January 16/23, 2017: Volume 31, Number 16
By K.J. Quinn
It’s no secret residential hard surface sales are growing at record levels and gaining market share primarily at carpet’s expense. What is unknown is the toll this surge will have on dealer profitability down the road, as margins are thinner and product life spans are considerably longer for natural materials and certain resilient floors.
“This year, for us, was our lowest in carpet sales,” said Tom Urban, general manager, Great Lakes Carpet & Tile, which operates three locations in central Florida. “It’s about 23% of our overall business; we’ve never had it that low. It was much easier to make a profit selling carpet than hard surfaces.”
Most flooring retailers are no longer in the position where carpet is their bread-and-butter product, experts say. The amount of real estate devoted to carpet displays is steadily declining to accommodate pent-up demand for hard surfaces. “Just as Mohawk has diversified our business, retailers have to diversify their businesses,” said Seth Arnold, Mohawk’s senior director of brand, soft surface. “We are able to help navigate the changing consumer preferences. That being said, it is important to note carpet is still the largest single category.”
Indeed, rumors of carpet’s demise are greatly exaggerated, as the category represented approximately 43.4% of total flooring sales and 60% of volume in 2015, according to FCNews research. “Carpet is still king in rural markets,” noted Olga Robertson, president and CEO, FCA Network. “It’s the major metro markets that sell more hard surfaces. It may have more to do with the fact that it’s difficult to get good tile and hardwood installers in rural markets.”
What is getting increasingly difficult for retailers is maintaining the same level of profitability while selling less carpet. For the moment, dealers are making it up largely through volume. “We’ve kind of had to brace ourselves to do more volume to keep the same profit level and make the same profit dollars from a couple of years ago,” Urban reports. “Our average ticket is up over $1,000 a sale, so it has increased dramatically over the years.”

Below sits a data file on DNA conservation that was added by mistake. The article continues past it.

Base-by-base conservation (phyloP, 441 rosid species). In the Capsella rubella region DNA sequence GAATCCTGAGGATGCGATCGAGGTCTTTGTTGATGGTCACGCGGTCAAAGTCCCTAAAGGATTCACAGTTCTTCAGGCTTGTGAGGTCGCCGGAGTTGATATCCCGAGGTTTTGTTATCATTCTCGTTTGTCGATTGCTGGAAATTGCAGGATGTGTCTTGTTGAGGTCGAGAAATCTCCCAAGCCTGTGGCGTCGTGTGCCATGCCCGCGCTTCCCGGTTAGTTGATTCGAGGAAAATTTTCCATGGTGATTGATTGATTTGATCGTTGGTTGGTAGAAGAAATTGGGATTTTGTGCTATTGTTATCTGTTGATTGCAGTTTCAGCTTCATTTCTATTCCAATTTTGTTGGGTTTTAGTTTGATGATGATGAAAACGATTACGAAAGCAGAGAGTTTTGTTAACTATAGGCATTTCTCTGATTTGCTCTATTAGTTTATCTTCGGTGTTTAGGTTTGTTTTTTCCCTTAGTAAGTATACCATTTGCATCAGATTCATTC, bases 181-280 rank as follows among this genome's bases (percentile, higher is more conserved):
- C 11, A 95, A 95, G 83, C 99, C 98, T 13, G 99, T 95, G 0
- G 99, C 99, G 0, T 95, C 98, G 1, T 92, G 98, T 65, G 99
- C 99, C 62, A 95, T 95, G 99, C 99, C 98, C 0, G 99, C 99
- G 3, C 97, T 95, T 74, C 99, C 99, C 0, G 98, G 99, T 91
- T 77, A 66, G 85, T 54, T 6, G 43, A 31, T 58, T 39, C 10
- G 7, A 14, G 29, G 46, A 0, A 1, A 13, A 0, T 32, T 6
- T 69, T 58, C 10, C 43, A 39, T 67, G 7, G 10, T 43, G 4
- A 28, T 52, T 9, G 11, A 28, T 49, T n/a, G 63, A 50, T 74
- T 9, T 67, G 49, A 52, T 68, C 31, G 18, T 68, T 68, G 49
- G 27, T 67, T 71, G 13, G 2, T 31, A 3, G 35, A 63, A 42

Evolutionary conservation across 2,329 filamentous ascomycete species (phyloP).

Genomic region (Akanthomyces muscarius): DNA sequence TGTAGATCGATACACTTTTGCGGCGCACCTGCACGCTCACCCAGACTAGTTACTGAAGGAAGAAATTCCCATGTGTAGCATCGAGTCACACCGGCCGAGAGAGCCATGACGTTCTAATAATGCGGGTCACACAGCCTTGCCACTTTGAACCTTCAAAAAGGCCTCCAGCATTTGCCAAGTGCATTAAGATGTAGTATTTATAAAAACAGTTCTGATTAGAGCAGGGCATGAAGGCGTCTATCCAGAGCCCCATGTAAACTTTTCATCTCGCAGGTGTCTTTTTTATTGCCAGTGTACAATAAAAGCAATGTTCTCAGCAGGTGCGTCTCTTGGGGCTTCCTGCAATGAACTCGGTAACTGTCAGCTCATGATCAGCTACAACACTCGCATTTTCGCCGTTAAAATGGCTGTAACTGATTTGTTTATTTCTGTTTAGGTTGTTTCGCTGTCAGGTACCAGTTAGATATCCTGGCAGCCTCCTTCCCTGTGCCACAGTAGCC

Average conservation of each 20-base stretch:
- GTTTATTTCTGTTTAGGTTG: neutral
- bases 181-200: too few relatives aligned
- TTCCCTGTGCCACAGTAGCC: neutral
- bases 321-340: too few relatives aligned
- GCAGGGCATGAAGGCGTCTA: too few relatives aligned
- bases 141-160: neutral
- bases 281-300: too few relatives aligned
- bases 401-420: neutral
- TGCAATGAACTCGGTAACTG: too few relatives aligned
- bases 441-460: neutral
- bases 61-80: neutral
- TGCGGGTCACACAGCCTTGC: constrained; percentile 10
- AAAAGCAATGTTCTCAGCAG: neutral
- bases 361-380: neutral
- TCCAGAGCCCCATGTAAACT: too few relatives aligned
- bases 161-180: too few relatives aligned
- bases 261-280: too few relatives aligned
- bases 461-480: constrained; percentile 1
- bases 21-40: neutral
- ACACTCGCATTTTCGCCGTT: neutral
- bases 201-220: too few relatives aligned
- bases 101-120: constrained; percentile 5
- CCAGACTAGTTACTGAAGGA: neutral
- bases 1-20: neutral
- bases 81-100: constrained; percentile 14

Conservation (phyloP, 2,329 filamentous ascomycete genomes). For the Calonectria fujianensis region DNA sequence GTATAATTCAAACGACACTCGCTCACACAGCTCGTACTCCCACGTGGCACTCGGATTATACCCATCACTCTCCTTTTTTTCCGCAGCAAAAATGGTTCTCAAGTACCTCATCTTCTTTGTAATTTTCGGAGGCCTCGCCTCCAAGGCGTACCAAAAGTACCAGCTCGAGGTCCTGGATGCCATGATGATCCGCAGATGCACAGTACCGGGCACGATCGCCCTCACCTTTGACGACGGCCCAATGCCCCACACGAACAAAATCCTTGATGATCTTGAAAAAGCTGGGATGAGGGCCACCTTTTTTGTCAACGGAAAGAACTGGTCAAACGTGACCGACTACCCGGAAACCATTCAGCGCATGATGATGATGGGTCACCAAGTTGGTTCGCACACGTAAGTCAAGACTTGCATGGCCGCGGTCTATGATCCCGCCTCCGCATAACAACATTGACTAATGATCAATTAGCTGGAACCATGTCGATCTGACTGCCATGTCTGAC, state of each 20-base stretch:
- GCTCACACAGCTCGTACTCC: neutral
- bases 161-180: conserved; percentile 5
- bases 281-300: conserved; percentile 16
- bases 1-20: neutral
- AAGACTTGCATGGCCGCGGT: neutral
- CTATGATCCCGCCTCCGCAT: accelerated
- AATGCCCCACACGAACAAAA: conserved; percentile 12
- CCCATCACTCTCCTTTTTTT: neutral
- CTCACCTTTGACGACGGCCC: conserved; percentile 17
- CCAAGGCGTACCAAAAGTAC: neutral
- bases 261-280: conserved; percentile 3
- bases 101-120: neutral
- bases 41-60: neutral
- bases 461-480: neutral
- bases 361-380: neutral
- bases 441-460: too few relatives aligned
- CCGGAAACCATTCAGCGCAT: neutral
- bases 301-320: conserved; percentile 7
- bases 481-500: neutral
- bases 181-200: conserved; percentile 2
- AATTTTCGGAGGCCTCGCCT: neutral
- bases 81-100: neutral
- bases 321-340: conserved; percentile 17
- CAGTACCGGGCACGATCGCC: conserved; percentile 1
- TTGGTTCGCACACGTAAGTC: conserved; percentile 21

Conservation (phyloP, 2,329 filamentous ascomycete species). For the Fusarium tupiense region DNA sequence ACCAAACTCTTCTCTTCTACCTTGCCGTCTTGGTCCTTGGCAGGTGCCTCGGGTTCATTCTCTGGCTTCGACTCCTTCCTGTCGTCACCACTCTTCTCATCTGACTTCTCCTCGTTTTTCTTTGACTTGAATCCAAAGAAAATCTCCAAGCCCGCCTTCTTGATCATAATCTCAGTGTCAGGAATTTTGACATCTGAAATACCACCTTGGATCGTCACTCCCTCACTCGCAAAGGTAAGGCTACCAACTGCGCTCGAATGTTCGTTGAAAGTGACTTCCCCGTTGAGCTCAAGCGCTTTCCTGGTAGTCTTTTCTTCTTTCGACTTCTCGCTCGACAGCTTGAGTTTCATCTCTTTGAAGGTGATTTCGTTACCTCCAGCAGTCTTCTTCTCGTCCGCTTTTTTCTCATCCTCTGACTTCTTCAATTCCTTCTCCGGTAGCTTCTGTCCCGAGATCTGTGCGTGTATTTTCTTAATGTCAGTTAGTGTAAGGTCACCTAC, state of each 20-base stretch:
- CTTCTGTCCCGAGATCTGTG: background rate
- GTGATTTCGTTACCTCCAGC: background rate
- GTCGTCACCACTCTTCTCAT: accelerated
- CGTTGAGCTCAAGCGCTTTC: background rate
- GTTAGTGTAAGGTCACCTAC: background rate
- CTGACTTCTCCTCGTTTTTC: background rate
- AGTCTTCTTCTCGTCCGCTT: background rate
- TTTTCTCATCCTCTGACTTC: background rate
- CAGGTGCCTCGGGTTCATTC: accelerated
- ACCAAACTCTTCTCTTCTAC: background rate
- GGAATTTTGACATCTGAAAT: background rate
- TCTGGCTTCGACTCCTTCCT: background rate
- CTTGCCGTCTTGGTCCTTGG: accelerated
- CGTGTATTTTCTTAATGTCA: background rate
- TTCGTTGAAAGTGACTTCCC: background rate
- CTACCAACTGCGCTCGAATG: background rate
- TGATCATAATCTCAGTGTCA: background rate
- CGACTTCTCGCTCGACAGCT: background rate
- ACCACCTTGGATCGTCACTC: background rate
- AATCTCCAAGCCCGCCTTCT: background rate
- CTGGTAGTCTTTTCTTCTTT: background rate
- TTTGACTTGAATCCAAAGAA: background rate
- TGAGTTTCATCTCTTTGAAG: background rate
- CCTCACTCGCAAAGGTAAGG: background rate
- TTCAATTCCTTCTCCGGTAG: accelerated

But, how much longer can dealers keep up this pace? Most hard surfaces maintain their appearance long after carpet “uglies” out, which could translate into less business over time. “I think it should be one of a retailer’s top concerns,” said David Snedeker, division merchandise manager, Nebraska Furniture Mart (NFM), Omaha, Neb. “Hard surfaces are growing, so you’re going to see less customers.”
Evolving product mix
As hard surface expands rapidly into traditional carpet strongholds in the home—such as dining, living and bed rooms—retailers are diversifying their product mix to keep up with demand. “We haven’t felt the effect of lost carpet sales because we have been able to pick up those sales by gaining other rooms of the home,” said Scott Junkins, owner, Harris Flooring America, Anderson, S.C. “The proper product assortment will increase the retailer’s average ticket and proper is based on what is selling, not what you try to sell.”
As dealers update showrooms to reflect what’s trending in their area, industry members say most of these products are supplanting carpet. “[We have] increased hard surface offerings and real estate in our showrooms, resulting in a smaller footprint in our soft surface departments,” added Kelby Frederick, co-CEO/owner, My Flooring America, Denton, Texas. “We have to reduce our ‘me, too’ offering of carpet products.”
Capitol Carpet & Tile, Boynton Beach, Fla., has seen a shift in soft surface sales. “We started out 30 years ago as a carpet store and we’re now about 50% carpet and 50% hard surfaces,” noted Lou Morano, president.